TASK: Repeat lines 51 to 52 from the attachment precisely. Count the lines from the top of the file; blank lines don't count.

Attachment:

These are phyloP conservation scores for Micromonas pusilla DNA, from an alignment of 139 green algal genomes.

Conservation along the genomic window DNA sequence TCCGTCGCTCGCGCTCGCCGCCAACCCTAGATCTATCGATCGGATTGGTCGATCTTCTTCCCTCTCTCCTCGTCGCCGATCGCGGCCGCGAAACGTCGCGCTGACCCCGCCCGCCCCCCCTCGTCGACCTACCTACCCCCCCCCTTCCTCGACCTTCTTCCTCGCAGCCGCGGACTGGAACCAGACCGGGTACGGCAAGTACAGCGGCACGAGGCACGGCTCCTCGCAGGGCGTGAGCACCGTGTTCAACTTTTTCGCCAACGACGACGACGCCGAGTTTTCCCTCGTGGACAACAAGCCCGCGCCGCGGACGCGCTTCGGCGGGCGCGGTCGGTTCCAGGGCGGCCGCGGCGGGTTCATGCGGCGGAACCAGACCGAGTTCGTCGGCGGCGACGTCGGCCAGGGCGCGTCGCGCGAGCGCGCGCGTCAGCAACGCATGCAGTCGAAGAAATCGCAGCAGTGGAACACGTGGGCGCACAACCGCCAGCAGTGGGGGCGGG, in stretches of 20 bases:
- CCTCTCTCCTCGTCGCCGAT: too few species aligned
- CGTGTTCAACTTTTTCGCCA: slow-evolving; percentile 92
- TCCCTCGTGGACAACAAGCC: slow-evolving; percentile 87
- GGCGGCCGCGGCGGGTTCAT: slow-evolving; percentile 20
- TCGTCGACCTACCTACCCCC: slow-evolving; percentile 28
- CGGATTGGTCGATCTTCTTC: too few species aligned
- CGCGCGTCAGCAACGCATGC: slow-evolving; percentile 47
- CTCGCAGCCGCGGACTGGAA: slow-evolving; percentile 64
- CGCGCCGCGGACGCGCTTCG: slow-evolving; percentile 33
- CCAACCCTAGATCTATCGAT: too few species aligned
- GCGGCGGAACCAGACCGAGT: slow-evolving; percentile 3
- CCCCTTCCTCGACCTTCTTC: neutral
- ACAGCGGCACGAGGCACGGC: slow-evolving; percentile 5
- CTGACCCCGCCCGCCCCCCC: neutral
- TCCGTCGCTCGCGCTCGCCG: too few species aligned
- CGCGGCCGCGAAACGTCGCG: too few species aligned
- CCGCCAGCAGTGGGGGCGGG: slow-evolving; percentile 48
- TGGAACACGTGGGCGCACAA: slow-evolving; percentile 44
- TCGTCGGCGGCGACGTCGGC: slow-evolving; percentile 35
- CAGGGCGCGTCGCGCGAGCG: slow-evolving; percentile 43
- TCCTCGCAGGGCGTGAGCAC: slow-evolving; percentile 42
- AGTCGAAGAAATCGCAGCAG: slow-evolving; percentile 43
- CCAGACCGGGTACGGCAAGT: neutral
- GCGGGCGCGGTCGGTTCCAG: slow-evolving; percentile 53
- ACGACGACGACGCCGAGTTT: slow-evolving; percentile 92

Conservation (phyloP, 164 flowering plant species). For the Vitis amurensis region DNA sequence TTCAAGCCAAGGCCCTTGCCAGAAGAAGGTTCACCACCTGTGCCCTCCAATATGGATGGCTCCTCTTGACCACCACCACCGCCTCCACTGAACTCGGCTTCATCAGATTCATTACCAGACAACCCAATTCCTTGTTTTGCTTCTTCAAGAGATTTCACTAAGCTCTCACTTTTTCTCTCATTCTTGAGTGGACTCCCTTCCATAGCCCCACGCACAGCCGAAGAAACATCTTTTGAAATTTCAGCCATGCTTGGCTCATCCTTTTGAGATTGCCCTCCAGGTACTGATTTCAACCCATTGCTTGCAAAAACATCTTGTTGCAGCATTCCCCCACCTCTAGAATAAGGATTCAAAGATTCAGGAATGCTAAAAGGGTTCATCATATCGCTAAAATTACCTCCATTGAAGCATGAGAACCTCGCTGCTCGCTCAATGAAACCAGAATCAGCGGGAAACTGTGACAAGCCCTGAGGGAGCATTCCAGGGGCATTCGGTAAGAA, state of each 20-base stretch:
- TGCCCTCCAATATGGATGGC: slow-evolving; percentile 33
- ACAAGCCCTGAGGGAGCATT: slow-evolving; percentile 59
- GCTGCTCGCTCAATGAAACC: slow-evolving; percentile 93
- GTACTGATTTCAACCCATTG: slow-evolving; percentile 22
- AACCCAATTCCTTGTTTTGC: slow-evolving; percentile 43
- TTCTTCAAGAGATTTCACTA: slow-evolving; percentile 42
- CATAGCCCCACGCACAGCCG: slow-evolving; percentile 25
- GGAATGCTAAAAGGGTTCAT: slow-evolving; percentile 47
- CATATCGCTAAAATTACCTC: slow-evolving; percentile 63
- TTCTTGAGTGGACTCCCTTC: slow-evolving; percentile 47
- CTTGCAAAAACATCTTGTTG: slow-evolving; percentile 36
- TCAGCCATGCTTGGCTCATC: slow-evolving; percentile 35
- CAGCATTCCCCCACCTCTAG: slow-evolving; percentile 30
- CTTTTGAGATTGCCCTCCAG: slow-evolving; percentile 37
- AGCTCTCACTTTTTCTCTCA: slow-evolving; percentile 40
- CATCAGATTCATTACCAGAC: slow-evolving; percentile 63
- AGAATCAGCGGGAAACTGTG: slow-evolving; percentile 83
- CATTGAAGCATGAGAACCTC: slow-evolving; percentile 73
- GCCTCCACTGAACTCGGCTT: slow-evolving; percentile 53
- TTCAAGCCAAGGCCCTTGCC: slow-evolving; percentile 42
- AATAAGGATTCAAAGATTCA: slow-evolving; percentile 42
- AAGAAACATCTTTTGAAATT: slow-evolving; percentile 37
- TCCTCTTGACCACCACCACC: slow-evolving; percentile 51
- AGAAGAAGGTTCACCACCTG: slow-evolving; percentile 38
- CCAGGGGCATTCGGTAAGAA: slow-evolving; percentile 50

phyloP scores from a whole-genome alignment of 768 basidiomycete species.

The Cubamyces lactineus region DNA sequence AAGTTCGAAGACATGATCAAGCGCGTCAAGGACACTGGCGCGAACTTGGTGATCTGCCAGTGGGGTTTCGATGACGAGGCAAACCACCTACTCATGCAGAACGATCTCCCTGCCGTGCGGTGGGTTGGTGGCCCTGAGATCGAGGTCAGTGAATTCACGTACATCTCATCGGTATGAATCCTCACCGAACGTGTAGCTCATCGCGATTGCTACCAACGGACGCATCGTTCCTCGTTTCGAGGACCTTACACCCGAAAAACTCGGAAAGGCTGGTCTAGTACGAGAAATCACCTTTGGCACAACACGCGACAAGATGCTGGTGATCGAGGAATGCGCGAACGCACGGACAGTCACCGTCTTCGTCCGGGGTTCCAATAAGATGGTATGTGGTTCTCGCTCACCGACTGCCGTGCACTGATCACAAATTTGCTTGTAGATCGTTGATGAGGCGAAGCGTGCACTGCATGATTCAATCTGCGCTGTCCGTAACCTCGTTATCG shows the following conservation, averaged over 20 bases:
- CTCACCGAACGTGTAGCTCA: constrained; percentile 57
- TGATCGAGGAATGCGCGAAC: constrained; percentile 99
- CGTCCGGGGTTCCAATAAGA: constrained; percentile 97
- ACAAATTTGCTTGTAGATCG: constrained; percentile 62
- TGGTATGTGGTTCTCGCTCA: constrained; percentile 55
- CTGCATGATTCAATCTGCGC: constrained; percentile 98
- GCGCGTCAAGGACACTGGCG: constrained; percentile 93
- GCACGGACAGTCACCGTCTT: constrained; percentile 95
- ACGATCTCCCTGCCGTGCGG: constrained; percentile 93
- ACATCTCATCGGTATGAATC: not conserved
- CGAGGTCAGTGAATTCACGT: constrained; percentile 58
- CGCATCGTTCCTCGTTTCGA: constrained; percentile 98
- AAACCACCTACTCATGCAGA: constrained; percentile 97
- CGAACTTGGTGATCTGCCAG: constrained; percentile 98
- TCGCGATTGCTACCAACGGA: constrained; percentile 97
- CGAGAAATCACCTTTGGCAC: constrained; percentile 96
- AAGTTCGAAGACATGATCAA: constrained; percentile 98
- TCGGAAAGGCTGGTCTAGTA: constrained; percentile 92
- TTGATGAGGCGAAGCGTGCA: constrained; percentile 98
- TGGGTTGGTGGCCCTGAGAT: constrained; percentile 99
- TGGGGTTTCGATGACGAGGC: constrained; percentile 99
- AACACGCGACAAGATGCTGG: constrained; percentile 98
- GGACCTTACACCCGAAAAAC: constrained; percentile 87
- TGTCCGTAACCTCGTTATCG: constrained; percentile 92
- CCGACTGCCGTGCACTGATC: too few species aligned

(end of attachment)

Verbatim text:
- TCCTCTTGACCACCACCACC: slow-evolving; percentile 51
- AGAAGAAGGTTCACCACCTG: slow-evolving; percentile 38